The possibility exists that Elizabeth’s first husband, Peter’s father, had arrived in America prior to 1776 and the beginning of the Revolution. He could have been among the German settlers of Pennsylvania or New York. However, to date no record of marriage or birth to provide a link to our Peter has been found. A book titled Descendants of Frederick Baum of New York State by Mrs. Clayton C. Baum of Cortland, NY says this Frederick Baum was born 24 October 1758 in Oppenhein, Montgomery County, NY and died there 16 October 1843. A Phillipp Baum, born in Holland and believed to be Frederick's brother, arrived in the United States aboard the ship Hampshire on 7 September 1748 and settled near what is now Canajoharie, Montgomery County. L. Frank Baum, born in the same area and a descendant of Phillipp, was the author of Wizard of Oz and other books. This indicates there were others by the name Baum living in New York state before, during and after the American Revolution.

Can anyone help add to this? It is a great puzzle which has not yet been solved.

5 comments:

Andrew said...

The Ballums in Massachusets may have originated in Prince Edward Island. In November 1923, an 18 year old Allen Ballum of Mount Pleasant, PEI crossed into the U.S. at Vanceboro, Maine, bound for Bangor as a labourer. On crossing, he listed George W. as his father. On 22 Jun, 1926, his brother, George E followed him, listing his occupation as a woodsman, again listing place of residence as Mount Pleasant, PEI and his father as George W. Presumably Allen Ballum enjoyed his time in Maine; he married a lady named Nellie according to a 1930 U.S. census record showing “Nellie M” as his spouse and three children: George A, Alice C, and Robert C. The census record shows the family lived in Lynn, Essex County, Massachusetts. This connection is supported by a record of his border crossing on 11 Aug 1936 where he lists his father as George W and wife as Nellie M. The Maine Death Index 1960-1997 indicates that Allen died on 26 Mar 1996 in Portland, Maine (certificate 9602958).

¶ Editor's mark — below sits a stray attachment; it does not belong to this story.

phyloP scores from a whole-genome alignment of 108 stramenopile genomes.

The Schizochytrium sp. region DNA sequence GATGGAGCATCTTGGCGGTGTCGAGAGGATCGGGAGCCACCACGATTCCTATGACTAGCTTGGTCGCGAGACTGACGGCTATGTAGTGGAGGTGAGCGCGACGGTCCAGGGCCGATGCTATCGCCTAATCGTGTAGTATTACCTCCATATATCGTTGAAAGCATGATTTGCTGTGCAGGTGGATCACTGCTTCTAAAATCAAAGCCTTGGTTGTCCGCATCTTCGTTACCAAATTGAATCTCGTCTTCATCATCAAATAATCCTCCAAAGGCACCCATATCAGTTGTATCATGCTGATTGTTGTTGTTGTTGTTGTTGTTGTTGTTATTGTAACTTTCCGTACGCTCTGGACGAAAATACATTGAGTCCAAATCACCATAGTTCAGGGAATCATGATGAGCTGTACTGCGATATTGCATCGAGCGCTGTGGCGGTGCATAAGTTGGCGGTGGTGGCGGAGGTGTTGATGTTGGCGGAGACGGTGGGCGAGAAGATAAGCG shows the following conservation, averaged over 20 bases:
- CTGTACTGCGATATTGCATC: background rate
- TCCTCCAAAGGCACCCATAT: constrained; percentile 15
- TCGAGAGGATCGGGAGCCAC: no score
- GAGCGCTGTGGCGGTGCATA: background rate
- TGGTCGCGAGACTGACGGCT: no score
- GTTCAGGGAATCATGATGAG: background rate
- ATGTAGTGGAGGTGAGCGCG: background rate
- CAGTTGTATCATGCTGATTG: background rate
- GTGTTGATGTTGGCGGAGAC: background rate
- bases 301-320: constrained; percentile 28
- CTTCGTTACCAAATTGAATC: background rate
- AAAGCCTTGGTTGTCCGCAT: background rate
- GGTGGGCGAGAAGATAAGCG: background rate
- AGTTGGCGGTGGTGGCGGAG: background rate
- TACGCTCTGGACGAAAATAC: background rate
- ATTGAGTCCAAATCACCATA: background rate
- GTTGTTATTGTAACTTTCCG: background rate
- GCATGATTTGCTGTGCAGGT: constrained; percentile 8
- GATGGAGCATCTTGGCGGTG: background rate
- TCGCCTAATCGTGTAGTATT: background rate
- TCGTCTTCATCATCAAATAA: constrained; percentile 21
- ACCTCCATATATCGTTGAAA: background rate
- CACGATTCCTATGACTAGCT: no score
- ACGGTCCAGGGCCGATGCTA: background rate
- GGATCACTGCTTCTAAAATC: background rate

Jan Jones said...

labyreI am told that a family named Baum, from Germany/Holland (?), immigrated almost directly to Saskatchewn. However, it is possible that there was a stop in PEI first. I have no other knowledge of them - just the above comment from a Baum descendant.
Maybe someone can add to this?
Janice

Under The Car Guy said...

Hi I wonder if you have any information about the Ballum sisters of Arichat who both went blind but had created some magnificent tapestries the whereabouts of these are unknown

Nerichac-just a small town said...

It is a belief that one of the tapestries created by the Ballem sisters of Arichat was sold to a collector in Philadelphia.

Nerichac-just a small town said...

One of the Ballem relatives is buried in the St John Anglican Church cemetery jn Arichat and two of the sisters are buried in a cemetery in Dundee, West Bay, Nova Scotia